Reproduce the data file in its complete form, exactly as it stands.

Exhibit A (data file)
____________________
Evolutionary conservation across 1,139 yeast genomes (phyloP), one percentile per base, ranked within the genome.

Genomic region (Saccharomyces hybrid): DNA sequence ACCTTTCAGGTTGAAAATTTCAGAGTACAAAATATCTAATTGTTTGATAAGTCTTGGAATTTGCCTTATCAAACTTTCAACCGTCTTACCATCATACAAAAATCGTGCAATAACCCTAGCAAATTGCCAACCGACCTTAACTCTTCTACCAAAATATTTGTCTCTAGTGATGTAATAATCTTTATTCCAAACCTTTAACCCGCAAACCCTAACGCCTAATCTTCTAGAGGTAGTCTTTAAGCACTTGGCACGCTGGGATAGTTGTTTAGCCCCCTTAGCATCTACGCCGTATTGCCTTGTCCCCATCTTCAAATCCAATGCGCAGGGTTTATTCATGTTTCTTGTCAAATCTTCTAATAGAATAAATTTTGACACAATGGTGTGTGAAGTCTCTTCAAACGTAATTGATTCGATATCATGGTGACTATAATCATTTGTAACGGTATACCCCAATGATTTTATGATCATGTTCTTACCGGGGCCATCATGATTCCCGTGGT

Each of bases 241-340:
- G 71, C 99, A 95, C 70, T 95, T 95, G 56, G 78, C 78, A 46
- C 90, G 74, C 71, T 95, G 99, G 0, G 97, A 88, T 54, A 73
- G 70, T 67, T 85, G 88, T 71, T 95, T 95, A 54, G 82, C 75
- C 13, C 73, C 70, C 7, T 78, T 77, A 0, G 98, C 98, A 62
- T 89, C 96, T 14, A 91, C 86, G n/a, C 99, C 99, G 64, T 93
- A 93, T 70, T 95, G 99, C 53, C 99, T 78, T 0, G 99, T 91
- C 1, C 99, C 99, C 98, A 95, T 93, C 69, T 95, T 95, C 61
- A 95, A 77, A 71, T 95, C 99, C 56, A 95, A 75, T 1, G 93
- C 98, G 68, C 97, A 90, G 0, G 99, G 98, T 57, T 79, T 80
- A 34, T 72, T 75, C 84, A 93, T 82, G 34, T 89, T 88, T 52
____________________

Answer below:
Evolutionary conservation across 1,139 yeast genomes (phyloP), one percentile per base, ranked within the genome.

Genomic region (Saccharomyces hybrid): DNA sequence ACCTTTCAGGTTGAAAATTTCAGAGTACAAAATATCTAATTGTTTGATAAGTCTTGGAATTTGCCTTATCAAACTTTCAACCGTCTTACCATCATACAAAAATCGTGCAATAACCCTAGCAAATTGCCAACCGACCTTAACTCTTCTACCAAAATATTTGTCTCTAGTGATGTAATAATCTTTATTCCAAACCTTTAACCCGCAAACCCTAACGCCTAATCTTCTAGAGGTAGTCTTTAAGCACTTGGCACGCTGGGATAGTTGTTTAGCCCCCTTAGCATCTACGCCGTATTGCCTTGTCCCCATCTTCAAATCCAATGCGCAGGGTTTATTCATGTTTCTTGTCAAATCTTCTAATAGAATAAATTTTGACACAATGGTGTGTGAAGTCTCTTCAAACGTAATTGATTCGATATCATGGTGACTATAATCATTTGTAACGGTATACCCCAATGATTTTATGATCATGTTCTTACCGGGGCCATCATGATTCCCGTGGT

Each of bases 241-340:
- G 71, C 99, A 95, C 70, T 95, T 95, G 56, G 78, C 78, A 46
- C 90, G 74, C 71, T 95, G 99, G 0, G 97, A 88, T 54, A 73
- G 70, T 67, T 85, G 88, T 71, T 95, T 95, A 54, G 82, C 75
- C 13, C 73, C 70, C 7, T 78, T 77, A 0, G 98, C 98, A 62
- T 89, C 96, T 14, A 91, C 86, G n/a, C 99, C 99, G 64, T 93
- A 93, T 70, T 95, G 99, C 53, C 99, T 78, T 0, G 99, T 91
- C 1, C 99, C 99, C 98, A 95, T 93, C 69, T 95, T 95, C 61
- A 95, A 77, A 71, T 95, C 99, C 56, A 95, A 75, T 1, G 93
- C 98, G 68, C 97, A 90, G 0, G 99, G 98, T 57, T 79, T 80
- A 34, T 72, T 75, C 84, A 93, T 82, G 34, T 89, T 88, T 52